• Characterised by mood disturbances (periods of depression or mania), starting and ending in a particular season. Depression starting in winter and decreasing when season ends is most common (usually diagnosed after individuals has had similar symptoms during winter for a couple of years)

  • Symptoms include possible lack of energy, excessive sleep, overeating, weight gain or crave for carbohydrates

  • Very rare in Australia (more likely to be found in countries with shorter days and longer periods of darkness, including cold climate areas of the Northern Hemisphere) Causes of Depression

  • Life circumstances/situations: Abuse, bullying, trauma, neglect, grief and loss (losing a loved one), poor support/social network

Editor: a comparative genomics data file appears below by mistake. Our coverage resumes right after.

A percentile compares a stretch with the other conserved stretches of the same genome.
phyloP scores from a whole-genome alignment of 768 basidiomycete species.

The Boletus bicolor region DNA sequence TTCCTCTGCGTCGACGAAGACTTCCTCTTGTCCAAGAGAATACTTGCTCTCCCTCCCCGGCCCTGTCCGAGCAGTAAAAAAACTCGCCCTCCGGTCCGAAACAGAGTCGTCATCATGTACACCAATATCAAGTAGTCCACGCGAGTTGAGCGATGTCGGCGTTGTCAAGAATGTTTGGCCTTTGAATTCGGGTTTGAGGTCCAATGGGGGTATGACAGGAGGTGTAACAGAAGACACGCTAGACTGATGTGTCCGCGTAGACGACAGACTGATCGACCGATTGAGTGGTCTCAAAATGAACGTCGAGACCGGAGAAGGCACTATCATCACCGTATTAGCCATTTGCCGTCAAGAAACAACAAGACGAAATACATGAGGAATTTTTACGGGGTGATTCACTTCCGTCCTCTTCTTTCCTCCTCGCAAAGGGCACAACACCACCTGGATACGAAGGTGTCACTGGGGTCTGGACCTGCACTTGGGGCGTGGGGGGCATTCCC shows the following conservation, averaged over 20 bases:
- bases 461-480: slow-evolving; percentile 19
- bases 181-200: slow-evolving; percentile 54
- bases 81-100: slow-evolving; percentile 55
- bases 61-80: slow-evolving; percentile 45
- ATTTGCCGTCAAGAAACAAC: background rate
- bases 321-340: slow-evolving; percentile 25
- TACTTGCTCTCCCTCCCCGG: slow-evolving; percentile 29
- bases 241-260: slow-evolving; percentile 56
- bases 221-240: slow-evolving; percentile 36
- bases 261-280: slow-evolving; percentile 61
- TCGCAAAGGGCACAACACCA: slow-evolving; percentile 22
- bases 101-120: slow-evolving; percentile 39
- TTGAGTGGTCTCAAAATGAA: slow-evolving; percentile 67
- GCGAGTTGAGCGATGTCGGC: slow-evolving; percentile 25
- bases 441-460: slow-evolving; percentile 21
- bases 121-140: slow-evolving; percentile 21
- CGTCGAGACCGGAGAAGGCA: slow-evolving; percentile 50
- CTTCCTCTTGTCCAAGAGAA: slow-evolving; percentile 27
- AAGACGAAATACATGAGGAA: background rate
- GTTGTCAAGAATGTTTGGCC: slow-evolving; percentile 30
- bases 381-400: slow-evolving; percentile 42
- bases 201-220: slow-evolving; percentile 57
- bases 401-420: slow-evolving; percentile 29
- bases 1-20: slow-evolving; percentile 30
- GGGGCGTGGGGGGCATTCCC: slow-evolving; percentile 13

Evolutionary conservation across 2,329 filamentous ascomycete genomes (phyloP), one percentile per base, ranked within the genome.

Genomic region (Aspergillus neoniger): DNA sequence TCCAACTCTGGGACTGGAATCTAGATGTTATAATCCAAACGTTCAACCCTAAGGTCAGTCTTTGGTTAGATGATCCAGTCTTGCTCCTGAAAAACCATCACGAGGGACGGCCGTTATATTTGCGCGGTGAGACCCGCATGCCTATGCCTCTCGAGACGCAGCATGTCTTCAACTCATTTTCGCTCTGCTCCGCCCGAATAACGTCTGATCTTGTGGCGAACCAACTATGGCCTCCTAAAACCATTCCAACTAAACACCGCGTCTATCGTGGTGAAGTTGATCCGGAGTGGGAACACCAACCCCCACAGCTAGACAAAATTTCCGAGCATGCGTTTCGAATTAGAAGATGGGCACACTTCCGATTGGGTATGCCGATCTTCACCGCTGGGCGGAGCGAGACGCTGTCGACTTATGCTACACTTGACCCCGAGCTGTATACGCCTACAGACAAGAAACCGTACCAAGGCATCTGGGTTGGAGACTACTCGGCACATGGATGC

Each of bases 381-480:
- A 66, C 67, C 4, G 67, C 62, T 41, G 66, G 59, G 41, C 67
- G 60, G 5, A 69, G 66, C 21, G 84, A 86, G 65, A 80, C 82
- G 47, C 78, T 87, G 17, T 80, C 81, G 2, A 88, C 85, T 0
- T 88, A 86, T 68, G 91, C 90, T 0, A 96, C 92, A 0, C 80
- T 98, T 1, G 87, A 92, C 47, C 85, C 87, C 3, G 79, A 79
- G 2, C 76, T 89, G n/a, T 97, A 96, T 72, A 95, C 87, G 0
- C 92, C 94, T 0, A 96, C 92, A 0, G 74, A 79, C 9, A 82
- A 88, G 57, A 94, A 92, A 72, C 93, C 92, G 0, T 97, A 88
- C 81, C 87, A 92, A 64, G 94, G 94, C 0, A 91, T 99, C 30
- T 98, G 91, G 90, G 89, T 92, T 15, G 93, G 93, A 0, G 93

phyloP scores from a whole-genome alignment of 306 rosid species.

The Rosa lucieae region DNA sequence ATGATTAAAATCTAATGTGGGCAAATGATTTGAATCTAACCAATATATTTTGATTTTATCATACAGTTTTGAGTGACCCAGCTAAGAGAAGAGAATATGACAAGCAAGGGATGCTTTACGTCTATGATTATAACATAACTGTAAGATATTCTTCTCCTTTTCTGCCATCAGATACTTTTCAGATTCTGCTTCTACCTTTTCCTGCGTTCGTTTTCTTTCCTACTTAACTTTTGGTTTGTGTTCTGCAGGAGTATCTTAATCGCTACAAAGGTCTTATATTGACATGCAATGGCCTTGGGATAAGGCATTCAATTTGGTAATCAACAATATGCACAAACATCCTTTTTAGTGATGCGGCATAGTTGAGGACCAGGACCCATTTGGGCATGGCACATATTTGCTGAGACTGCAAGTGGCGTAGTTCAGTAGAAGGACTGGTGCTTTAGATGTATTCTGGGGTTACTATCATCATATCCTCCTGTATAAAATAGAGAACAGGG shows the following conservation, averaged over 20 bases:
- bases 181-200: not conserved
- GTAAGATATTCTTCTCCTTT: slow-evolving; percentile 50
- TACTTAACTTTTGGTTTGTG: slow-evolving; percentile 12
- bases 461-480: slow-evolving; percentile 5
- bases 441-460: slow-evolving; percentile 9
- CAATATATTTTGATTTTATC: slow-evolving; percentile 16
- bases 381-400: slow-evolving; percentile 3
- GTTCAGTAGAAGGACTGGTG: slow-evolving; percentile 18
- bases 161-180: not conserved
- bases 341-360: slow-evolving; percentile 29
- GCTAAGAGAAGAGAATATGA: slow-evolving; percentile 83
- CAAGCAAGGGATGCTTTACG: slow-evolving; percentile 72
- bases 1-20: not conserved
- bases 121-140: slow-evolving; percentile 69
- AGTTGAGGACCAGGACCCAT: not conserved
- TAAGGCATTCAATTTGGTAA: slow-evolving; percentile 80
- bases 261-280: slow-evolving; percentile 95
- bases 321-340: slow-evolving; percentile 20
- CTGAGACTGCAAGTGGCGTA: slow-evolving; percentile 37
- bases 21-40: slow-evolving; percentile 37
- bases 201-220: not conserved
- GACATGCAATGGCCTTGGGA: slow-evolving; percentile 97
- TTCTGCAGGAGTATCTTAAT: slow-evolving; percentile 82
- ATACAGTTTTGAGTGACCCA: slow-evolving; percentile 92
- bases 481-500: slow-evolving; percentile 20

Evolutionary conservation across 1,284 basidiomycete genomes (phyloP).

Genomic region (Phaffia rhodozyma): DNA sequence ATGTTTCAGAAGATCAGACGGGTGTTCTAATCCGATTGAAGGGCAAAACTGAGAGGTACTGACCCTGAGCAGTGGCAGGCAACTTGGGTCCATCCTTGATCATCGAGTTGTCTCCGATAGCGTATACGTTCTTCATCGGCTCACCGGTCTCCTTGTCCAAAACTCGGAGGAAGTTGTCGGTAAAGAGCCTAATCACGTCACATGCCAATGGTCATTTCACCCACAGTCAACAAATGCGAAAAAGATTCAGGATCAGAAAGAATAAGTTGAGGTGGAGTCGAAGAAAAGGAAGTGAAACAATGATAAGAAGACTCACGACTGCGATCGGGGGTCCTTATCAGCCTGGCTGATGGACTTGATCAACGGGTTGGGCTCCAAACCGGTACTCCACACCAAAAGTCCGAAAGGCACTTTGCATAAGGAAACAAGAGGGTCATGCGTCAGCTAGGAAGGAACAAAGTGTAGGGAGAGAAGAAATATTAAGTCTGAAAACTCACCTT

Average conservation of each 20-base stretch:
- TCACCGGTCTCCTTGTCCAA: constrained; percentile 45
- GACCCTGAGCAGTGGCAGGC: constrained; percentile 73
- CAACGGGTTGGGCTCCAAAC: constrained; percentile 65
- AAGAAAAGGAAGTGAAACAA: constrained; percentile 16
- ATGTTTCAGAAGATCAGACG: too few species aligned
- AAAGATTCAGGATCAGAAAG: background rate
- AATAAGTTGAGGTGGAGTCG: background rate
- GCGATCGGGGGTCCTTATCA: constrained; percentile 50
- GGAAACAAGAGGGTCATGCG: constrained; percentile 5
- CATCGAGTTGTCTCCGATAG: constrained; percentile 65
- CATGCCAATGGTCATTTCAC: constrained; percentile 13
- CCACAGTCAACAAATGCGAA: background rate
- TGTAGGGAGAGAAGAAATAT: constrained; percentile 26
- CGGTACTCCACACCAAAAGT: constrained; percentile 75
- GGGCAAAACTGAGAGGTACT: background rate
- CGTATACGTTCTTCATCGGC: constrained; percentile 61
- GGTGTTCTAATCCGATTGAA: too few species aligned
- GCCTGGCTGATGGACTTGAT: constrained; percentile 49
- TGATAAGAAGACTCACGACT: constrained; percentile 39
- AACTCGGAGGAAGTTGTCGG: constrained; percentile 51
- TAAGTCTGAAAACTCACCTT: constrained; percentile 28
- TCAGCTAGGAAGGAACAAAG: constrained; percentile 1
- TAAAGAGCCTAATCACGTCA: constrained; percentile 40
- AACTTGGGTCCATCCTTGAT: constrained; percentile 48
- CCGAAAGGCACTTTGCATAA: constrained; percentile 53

• Biological make-up: Hormonal factors, genetics, chemical imbalances

  • Way of living/lifestyle: Big life transitions, overworking/excess stress/burn-out, financial hardships, unhealthy habits for e.g. drug and alcohol abuse

  • Spirituality: Existential crises, shifts in world-views, lack of fulfilment

Cognitive factors: Low self-worth/esteem, body image issues, perfectionism, distorted (black & white unhelpful thinking style)

Now that you've got some info, I want you to remember that nothing is impossible with GOD! And no matter what, He is there for us through any situation we might be facing.

We can always go to HIM for help. There's so many strategies, techniques & "how-to's" out there for mental illness, but I believe God is our healer and He knows exactly what we need in every season.

Psalm 46:1-3 “God is our refuge and strength, a very present help in trouble. Therefore we will not fear, though the earth should change, though the mountains shake in the heart of the sea; though its waters roar and foam, though the mountains tremble with its tumult.”

Praying and reading God's word is one of the most powerful tools we have in this life.